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I had lunch today with a close friend and colleague. Among other things (children, pets, home improvements, unusual heat in Seattle [which was about 86 degrees or so]…) we talked about getting bored. She’s has been with the same business unit doing much the same kind of job for nearly 7 years. She likes her work well enough, but feels, as she put it, “too comfortable”. It’s not that good things aren’t happening with her particular product or that there isn’t enough to keep her busy. It’s just that the challenges she faces now fill a kind of “Top 25 Things You Do In This Job” place in her mind.
We started talking about opportunities to move to other business groups or even to other companies. The conversation got very animated and the creative juices started to flow a little more quickly. It’s obvious that she’s got tons of creativity to spare and aims it, as she can, at the problems in front of her. But there’s more there…the workflow that she has for her current role has well-worn grooves (often called ruts…) and it works best when following the grooves.
I believe that taking a bright, creative person from one place and placing them in another “takes the blanket” off of their creativity, and the business can benefit mightily in the move.
Take this same intelligent, creative, bubbly person and place her in a position where she needs to work hard to corral problems, identify potential issues different than any she’s ever had before, work with different personalities who have different, and use the depth of other experiences and knowledge to arrive at solutions that amaze the business and you’ve revived a professional life AND driven creativity into a different team that wasn’t available before.
The big challenge, of course, is when you have no opportunity to move from your team or company, but you are confronted with creating new solutions, even if there are ruts…..excuse me, grooves. I think there are a couple of things you can try:
- Change the order – when you start your official work day, you probably have a routine. I do. Change it. Move things around in your personal/professional workflow. Sometimes arriving at work items in a different order triggers a different way of looking at them, and therefore the eye of your creativity can see them in that different light and maybe arrive at a better answer….or not. Trying doesn’t cost anything but your comfort, and if it means that your creativity gets a little work out, that’s a good thing.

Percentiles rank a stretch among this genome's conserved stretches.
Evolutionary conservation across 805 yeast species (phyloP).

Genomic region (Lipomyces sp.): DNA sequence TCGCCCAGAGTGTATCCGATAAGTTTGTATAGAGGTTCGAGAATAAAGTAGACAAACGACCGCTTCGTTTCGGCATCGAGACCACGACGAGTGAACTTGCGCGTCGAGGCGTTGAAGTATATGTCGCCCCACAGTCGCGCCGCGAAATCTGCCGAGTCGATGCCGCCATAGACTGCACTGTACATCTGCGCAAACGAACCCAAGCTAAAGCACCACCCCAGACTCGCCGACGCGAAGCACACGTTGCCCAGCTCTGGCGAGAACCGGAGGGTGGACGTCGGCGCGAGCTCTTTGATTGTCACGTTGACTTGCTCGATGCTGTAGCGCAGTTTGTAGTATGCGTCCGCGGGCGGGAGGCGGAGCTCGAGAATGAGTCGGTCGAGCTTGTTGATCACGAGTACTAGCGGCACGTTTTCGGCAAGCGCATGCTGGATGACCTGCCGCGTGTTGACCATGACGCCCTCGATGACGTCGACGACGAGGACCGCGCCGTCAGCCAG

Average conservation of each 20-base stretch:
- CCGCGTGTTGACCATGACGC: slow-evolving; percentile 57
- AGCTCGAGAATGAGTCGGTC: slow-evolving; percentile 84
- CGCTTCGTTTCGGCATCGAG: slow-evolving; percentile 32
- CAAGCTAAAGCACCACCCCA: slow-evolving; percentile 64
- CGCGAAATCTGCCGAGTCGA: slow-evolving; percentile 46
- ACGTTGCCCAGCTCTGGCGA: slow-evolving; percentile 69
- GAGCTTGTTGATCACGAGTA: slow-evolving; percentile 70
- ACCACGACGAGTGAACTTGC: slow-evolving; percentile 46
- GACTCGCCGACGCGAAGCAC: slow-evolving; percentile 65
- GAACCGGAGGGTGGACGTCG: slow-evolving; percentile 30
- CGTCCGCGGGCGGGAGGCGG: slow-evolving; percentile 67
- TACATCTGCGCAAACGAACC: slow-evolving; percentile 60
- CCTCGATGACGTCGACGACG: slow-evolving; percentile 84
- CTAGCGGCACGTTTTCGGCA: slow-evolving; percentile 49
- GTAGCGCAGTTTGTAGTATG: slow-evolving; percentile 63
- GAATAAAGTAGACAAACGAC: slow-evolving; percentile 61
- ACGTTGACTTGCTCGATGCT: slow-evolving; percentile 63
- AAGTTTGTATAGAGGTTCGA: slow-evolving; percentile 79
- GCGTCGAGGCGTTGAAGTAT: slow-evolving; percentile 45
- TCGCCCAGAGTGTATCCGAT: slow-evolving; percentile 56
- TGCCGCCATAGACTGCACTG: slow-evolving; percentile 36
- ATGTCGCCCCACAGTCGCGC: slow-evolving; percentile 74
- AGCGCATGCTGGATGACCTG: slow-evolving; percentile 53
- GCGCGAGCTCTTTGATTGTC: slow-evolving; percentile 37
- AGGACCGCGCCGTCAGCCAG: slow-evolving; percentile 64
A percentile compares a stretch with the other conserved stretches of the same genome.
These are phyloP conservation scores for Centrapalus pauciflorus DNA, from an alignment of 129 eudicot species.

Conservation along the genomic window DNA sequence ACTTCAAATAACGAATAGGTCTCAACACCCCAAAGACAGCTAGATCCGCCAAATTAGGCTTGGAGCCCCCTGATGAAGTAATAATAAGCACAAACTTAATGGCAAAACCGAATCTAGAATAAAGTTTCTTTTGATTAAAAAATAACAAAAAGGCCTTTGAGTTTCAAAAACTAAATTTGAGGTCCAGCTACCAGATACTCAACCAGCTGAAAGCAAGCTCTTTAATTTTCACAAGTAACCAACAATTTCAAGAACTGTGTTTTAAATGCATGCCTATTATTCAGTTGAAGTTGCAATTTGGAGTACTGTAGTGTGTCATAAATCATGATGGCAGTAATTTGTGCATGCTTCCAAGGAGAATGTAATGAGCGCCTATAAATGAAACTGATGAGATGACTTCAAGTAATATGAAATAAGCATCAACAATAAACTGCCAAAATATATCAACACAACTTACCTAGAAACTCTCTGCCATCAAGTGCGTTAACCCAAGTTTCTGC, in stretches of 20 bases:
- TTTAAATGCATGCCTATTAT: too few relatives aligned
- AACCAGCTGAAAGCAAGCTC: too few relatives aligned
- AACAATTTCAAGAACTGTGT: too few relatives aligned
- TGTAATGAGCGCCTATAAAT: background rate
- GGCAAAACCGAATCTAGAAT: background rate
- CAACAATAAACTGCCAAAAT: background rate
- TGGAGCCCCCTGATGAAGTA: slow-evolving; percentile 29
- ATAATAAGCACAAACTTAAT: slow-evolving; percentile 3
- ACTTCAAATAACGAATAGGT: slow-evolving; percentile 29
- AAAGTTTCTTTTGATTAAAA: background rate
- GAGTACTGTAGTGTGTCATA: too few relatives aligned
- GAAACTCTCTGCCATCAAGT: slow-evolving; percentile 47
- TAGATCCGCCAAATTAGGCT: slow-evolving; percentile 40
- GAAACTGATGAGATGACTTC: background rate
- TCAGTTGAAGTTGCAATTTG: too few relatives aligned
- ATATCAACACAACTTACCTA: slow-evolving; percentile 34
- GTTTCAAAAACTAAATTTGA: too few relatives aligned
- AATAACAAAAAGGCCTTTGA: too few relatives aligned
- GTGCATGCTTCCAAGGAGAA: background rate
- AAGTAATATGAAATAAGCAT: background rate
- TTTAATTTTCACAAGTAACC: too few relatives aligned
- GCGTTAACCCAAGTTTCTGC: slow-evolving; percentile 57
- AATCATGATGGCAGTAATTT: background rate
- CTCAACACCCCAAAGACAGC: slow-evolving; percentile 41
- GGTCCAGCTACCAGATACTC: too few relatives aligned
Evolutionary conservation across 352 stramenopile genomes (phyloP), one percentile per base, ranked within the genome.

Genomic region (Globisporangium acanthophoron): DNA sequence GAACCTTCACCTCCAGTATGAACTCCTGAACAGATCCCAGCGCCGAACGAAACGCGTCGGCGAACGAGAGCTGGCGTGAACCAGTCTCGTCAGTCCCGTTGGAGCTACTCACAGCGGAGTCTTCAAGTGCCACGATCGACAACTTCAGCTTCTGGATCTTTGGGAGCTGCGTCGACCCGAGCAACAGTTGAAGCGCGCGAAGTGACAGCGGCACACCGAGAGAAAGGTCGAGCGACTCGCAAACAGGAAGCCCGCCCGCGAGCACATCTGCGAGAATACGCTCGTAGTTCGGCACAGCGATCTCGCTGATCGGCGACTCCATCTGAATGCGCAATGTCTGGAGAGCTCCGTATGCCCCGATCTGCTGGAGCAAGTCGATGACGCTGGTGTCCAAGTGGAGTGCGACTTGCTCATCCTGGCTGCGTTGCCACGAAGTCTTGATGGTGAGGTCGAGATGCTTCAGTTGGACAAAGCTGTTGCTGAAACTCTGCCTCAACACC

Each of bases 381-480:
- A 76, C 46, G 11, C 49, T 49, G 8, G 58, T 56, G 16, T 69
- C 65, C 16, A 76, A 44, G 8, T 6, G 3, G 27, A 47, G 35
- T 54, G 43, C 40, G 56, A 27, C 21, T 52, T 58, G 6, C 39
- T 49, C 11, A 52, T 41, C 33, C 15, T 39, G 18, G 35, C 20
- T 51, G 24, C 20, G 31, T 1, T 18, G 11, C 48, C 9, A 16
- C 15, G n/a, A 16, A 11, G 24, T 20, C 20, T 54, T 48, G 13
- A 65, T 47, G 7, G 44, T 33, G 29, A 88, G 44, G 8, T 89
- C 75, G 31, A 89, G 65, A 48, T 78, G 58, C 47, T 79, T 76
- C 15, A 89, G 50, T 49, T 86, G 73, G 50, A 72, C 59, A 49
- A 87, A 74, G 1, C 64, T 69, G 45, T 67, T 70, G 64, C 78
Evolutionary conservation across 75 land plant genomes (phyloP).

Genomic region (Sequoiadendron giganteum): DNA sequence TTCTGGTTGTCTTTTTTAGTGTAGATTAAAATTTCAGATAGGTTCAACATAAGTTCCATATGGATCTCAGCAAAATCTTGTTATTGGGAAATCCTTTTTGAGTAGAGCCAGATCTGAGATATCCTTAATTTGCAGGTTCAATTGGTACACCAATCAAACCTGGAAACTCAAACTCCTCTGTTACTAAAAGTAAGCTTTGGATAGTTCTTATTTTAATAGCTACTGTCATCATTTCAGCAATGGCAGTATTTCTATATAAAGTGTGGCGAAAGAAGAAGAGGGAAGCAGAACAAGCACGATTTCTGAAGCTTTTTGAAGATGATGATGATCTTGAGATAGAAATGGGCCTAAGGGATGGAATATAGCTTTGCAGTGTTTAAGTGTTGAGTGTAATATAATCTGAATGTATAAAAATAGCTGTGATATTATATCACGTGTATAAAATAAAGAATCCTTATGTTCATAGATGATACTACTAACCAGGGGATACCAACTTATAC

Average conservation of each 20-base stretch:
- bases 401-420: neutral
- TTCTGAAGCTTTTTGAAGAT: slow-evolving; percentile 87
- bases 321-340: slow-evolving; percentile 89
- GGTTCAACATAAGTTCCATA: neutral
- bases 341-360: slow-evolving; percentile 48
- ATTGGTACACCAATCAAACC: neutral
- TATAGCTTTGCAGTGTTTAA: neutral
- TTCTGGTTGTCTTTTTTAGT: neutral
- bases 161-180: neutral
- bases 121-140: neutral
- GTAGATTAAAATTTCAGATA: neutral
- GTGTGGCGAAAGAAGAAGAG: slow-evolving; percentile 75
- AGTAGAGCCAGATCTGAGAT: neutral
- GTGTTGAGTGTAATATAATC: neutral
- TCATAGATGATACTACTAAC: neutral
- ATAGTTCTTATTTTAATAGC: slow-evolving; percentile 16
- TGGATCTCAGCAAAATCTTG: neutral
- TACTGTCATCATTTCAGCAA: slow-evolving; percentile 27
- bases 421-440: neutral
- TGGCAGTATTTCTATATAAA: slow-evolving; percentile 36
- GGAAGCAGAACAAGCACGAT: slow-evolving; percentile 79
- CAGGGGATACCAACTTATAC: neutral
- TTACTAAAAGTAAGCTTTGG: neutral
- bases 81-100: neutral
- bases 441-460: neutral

- Heads down – The modern workplace can seem like the very definition of organizational ADD (or, as I like to call it, “Life in a Blender“). To the degree that it is possible, do your best to block uninterrupted time for a single project. This is a pretty well know time management technique, well worth affirming. I have a category for appointments called “Heads Down”. If I have a “Heads Down” appointment, that means that I’ve closed my e-mail program, set my internal instant messaging to “Do Not Disturb”, and set a small alarm to go off 5 minutes before that hour (or half hour, or other larger block of time) so I have time to wrap up. To be able to dig in and truly focus on a tough, knotty problem, or crank on an enormous amount of data and make it digestible for analysis, or map out, design and build out that management presentation coherently is a way to get to what Mihaly Csikszentmihalyi calls “Flow“. You get a hunk of THAT in your day and you will really feel like you’ve accomplished something!
Those are just a couple of ideas. There are more. Look for ways to change things up and take the blanket off.
3 thoughts on “Take the blanket off your creativity”
Thank you for the post, I enjoyed reading it. I too enjoyed Csikszentmihalyi’s “Flow” when it first came out (whew, good thing you wrote his name out…); I think we often believe we need to allocate time to multi-task yet there are periods when we def need to ‘unplug’ & be lost in a rhythm (for me it’s dance or swimming or wiping the floors!), but kinesthetic movement has always helped untap hidden problems.
Thanks, Lynne. It’s kind of odd, since when you unplug, to the online world it looks like you’ve disengaged, when what you’ve done is re-rengage. The joy of slowing donw once in a while and being able to focus on a single, quality task is critical to time/project management…aside from the fact that there are many days when you get to the end of them, having multi-tasked like crazy, but it’s hard to put your finger on exactly what you did….
For me, after a bit away, it is refreshing to jump back in! The balance is needed for centeredness and health, IMHO.
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